Sept 25/27


"The Ends of the Earth": Climate Change in Polar Regions

AIT p. 126-137; 142-147; 176-185 (optional: pp. 138-141); Arctic Climate Impact Assessment (2005) key findings (click on findings to read more; click through images to see more; especially 1, 2, 3, 10 ; optional: 4,7,8) A sample quiz 3 is here. Sample Quiz 3 answers are here. Activity 7 is here. 

Quiz 3

Oct. 2/4


"An Ocean in Motion": Ocean Circulation

AIT p. 148-151; salty ocean; surface currents; what is El Nino? what is La Nina? El Nino origins; thermohaline circulation; Younger Dryas event.  Activity 8 is here.

 current grades

Oct. 9/11


Up for Air - Review and Exam

 Sample Quiz 3"A" is here. Midterm exam answers are here.

Exam 1

Oct. 16/18


"No Free Lunch- Maybe No Lunch at All": Climate Change and Ecology;
"Global Change Makes Me Sick": Climate Change and Human Health

AIT pp. 152-157; 162-171; 176-179 (again) (optional: pp. 158-161)
AIT pp. 172-175; biomes; colors of life; global carbon cycle; livestock and greenhouse effect; food webs and energy; coral reefs and coral crisis; lengthening growing season; invasive plants-bufflegrass
Activity 9 is here; Activity 10 is here.


Oct. 23/25


"A New Atlas?": Sea Level

AIT p. 180-209; (optional: 210-213); IPCC AR4 Working Group I Technical Summary, section 3.3.3: Changes in Sea Level.  Activity 11 is here.  Sample quiz 4 is here. Sample quiz 4 solutions are here.

Quiz 4

Oct 30/Nov. 1


"Collision Course?": Population Growth and Climate Change

AIT p. 214-219; Cohen (2005).  Activity 12 is here.


Nov. 6/8


"Up With People- Necessities and Luxuries": Population Growth and Natural Resources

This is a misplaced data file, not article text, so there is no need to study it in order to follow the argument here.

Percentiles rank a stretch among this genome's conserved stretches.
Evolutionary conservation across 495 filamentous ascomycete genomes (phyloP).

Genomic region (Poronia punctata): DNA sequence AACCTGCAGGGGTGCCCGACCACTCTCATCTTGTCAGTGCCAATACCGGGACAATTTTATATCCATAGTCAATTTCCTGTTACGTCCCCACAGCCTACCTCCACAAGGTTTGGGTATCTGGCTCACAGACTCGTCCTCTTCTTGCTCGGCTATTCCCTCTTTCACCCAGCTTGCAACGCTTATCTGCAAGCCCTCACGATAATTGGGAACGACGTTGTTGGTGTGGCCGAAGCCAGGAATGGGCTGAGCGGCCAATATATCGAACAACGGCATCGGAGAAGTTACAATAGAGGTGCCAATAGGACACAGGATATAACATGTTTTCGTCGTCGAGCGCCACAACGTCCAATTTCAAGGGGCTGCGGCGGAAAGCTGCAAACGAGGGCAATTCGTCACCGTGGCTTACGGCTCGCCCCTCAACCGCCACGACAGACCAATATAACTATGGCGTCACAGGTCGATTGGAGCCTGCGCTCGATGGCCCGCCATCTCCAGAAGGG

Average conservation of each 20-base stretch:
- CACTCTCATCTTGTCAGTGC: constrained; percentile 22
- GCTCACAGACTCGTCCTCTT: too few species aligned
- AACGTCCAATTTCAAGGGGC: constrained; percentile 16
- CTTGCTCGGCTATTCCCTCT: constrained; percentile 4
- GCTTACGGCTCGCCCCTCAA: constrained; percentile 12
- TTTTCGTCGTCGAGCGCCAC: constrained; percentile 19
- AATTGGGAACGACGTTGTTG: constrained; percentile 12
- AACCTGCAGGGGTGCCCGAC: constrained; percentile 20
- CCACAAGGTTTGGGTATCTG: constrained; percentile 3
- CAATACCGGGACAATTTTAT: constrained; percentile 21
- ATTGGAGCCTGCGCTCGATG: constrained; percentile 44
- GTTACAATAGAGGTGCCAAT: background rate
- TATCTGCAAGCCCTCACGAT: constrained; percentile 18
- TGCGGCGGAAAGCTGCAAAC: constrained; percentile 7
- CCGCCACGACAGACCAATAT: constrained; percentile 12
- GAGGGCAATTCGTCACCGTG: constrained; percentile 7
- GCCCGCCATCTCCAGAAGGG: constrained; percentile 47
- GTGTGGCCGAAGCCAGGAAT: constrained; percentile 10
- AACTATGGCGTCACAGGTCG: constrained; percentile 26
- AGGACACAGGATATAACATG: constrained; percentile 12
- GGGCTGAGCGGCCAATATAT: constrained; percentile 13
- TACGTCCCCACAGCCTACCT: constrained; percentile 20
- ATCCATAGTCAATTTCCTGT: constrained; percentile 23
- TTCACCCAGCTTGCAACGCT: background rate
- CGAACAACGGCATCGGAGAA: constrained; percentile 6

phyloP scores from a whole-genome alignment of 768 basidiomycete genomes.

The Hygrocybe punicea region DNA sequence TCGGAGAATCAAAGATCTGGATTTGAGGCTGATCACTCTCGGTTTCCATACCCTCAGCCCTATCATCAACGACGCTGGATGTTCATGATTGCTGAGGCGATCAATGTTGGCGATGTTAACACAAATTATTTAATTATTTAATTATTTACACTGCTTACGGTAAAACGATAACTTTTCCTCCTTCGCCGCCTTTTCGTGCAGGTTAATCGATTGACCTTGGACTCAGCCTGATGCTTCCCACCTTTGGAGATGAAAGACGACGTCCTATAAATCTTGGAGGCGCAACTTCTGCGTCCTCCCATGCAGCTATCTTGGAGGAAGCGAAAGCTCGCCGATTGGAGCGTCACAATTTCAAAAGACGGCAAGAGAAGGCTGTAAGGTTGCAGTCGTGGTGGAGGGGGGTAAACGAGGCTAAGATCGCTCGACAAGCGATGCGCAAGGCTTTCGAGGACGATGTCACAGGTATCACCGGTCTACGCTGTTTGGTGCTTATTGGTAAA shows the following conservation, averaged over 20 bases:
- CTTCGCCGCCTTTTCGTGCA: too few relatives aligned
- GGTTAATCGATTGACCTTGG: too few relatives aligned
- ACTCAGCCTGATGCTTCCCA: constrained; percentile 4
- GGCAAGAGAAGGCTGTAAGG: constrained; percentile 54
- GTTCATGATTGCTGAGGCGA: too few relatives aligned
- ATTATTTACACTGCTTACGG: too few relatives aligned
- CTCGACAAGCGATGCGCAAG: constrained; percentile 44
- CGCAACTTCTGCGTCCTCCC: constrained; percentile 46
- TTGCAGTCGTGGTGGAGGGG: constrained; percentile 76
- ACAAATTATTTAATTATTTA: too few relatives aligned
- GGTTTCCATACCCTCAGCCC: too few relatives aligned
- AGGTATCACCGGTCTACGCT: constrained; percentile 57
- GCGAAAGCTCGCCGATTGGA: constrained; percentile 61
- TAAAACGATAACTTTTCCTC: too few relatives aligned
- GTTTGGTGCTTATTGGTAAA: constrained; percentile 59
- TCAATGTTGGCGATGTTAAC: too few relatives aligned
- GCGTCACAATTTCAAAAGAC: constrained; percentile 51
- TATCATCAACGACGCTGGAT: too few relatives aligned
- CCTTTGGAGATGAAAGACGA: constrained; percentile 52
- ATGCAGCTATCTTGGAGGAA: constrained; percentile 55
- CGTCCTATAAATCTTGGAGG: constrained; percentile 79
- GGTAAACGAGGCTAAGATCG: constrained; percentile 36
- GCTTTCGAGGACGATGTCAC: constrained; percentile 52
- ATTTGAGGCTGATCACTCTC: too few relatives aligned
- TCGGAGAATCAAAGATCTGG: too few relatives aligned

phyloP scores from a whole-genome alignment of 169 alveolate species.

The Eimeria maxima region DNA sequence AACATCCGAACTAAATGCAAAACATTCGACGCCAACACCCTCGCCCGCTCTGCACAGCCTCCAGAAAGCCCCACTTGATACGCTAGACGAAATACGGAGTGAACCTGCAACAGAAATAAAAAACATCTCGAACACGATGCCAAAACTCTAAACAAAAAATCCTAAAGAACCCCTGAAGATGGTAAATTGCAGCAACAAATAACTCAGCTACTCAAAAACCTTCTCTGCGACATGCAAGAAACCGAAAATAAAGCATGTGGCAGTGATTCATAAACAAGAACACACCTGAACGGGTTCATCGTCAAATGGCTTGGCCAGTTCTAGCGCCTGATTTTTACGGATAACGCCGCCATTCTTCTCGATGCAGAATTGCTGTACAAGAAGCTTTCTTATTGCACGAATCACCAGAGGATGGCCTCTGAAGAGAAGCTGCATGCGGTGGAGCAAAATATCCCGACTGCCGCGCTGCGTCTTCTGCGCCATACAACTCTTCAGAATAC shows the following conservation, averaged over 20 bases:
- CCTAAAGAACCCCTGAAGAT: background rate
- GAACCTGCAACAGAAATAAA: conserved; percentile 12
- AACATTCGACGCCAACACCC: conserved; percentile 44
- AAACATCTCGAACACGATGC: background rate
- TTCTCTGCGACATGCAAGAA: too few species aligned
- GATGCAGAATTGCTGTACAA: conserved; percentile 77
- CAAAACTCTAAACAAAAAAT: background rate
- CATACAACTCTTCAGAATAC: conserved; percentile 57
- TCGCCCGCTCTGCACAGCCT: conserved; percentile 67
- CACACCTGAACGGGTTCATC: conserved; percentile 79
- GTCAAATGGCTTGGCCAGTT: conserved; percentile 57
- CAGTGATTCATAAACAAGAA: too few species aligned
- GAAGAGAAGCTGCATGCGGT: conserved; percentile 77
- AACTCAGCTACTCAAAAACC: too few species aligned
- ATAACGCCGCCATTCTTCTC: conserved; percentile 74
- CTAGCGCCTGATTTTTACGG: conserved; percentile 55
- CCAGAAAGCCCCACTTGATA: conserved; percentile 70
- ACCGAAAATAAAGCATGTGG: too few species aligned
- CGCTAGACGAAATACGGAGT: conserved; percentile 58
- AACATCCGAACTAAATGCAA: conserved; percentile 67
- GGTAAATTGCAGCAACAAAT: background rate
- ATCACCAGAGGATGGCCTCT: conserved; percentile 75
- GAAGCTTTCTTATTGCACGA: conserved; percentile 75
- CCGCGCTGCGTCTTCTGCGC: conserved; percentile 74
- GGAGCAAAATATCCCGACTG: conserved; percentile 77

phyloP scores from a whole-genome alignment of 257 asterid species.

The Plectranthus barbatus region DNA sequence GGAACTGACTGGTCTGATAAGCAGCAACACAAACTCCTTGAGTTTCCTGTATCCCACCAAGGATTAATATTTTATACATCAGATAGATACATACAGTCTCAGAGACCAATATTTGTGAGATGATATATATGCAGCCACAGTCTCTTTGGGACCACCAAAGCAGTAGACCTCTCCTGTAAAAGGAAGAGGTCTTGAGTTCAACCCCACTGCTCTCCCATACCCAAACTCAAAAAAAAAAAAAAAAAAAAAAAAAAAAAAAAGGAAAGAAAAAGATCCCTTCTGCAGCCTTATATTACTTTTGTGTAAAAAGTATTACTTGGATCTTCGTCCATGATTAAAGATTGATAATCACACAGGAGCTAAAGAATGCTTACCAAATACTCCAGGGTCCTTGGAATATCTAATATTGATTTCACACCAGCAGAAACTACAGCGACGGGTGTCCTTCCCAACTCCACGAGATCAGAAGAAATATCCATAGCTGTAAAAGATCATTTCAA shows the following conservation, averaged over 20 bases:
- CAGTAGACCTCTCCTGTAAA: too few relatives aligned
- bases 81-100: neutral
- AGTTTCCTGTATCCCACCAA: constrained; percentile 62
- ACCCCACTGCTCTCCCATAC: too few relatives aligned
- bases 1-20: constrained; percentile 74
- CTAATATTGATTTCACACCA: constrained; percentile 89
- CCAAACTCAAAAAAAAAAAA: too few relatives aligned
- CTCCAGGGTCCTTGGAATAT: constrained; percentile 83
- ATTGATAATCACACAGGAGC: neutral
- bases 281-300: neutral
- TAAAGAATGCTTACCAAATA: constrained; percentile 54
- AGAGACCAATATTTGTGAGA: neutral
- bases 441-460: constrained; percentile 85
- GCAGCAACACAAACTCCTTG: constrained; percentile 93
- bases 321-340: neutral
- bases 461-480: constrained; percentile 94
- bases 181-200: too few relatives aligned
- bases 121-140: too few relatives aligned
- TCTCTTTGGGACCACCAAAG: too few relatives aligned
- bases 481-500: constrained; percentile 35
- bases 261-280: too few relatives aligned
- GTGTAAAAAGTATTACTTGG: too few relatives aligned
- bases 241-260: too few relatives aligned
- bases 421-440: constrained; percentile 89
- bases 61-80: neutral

AIT p. 220-231; Global oil production; World mineral deposits; Tropical deforestation; Causes of deforestation; Soil degradation.
Sample quiz 5 is here.

Quiz 5;
Term papers due Nov 8th 12:30pm in class

Nov 13/15


"What a Waste": Economic Growth and Climate Change

AIT p. 232-253; IPCC radiative forcing; air pollution; catalytic converter; stratospheric ozone
Sample quiz 6 is here


Nov. 20 (22: no class: Thanksgiving holiday)


"Denial Ain't Just a River in Egypt": How We Know What We Know

AIT p. 254-255; 260-269 (optional: p. 256-259); NY Times report on the release of the IPCC's Synthesis Report summary for Policymakers (this latter reading is optional).  Activity 15 is here.

Quiz 6
Grade Summary

Nov. 27/29


"Crisis = Opportunity": What Are You Going to Do?

AIT p. 270-283; 288-304; 305-321 (optional: p. 284-287; 322-328).  Find out and write down your atmospheric pollution emissions for Nov. 2007 using the Airhead Calculator here (click on Emissions Calculator), for use in class Nov. 27th.  Here is the NPR Consumer Consequences Game we played in class.

Economist essay on business and climate change is here. 
Washington Post article on a carbon tax is here.  An optional news piece from the Sydney (Australia) Morning Herald on Sweden's carbon tax is here.  Activity 17 is here.


Dec. 4


Catch Up and Wrap Up; Review

 Course notes, readings, webpage links; Sample Quiz 6A is here.  Quiz 6A solutions are here.

Dec 11 (Tuesday), 11am-1pm, ILC 140


Final Exam

 Review session/Q&A with Jenn and Adam, Thurs, Dec 6, 12:30-2:30pm, ILC 141 (corrected location)

Final Exam